Science, Math elbow out English in schools

Published: 26th June 2014 07:25 AM  |   Last Updated: 26th June 2014 07:25 AM   |  A+A-


CHENNAI: Correcting spelling and grammatical mistakes shown by wiggly red and green lines in typed-out essays is common for Apoorva R, a college student who relies on computer more than the years of English she learnt at school. “It’s much simpler to learn this way, I don’t have to spend time learning grammar with Wren and Martin,” she says.

As students concentrate more on scoring high marks in Science and Maths — the subjects that are considered during medical and engineering admission — their language skills, particularly English, has fallen far behind, warn educators. While this may help them secure a professional seat, it could pose an issue in future when their employability becomes a concern due to lack of communication skills.

Consider for instance, the top performers in the medical/engineering ranking, counselling for which is now underway. The first rank holder in Tamil Nadu medical admissions rank list came at a rather low 191 rank overall. The same trend is observed among other toppers. They seem to have given attention to only those subjects that are considered for admissions to professional courses.

“This develops nonchalance towards the languages. Maths and science go only as far as the admissions are concerned. A substantial knowledge of English and fairly good communication skills are needed from then on,” says Chitra A, an English teacher.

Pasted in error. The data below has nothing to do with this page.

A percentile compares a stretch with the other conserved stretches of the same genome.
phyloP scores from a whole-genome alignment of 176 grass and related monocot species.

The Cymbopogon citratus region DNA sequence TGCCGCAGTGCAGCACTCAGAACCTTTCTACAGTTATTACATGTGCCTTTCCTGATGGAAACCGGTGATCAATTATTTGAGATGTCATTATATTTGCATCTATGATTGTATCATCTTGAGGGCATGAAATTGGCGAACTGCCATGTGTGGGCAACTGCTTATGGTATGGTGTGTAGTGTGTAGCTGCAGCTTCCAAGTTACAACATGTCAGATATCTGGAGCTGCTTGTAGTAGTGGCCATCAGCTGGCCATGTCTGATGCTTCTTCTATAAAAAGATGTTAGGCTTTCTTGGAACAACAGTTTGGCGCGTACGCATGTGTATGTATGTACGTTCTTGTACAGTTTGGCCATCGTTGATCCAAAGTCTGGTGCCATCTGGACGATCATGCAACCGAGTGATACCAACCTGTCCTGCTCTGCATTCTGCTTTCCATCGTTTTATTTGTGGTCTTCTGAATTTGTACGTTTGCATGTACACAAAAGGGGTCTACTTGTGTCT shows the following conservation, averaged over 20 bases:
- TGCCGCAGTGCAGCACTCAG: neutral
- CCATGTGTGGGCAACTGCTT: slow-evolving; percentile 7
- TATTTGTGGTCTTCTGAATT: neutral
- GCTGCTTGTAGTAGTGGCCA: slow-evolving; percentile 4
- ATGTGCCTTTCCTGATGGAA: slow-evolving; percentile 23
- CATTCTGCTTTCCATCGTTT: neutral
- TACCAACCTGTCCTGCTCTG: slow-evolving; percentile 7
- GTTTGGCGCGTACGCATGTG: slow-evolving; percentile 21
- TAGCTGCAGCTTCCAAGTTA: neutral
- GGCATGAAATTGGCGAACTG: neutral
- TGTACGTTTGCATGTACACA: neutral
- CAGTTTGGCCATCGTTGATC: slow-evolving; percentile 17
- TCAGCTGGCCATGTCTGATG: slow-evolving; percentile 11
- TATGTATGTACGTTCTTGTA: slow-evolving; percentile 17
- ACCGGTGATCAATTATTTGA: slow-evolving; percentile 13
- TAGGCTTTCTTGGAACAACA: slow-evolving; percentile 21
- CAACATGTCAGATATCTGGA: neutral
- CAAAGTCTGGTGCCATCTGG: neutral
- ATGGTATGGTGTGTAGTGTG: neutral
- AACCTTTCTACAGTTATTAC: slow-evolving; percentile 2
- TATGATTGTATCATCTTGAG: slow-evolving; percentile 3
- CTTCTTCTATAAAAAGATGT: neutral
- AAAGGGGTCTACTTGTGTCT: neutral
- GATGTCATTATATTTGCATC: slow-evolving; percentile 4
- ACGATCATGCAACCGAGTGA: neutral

The standard of English is deteriorating, students are finding it increasingly difficult to comprehend simple grammar questions and they also lack interest. “For professional courses, importance is not given to their English score, hence the indifference. Little do the students realise that English is actually necessary in all stages of life,” she complains.

While there is additional pressure on students to score high in core subjects in classes XI and XII, experienced teachers say that English is not viewed seriously even in lower classes. Hence the proficiency in the language, especially among those from matriculation and state board schools, is well below par.

Vasanthi R, a tuition teacher with nearly two decades of experience, attributes it to inconsistent work and last-minute cramming of grammar. “The children are given very few exercises on grammar and composition. Occasionally, they are given question papers to solve at school but that doesn’t help much. It’s just mechanical reading and reproducing that fetches these kids some marks, and they are happy with it,” she says.

Blaming the mark-driven approach to studying, she adds that the urge to develop the language is missing among students these days. “Just a day before the exams, these kids come to me with exercises and look for short-cut to remember answers. This helps them score marks and after that, everything is forgotten. I do my best to develop their language. If I don’t, these kids will grow up to be professionals with strong technically skills, but inept in communicating well,” she concluded. 


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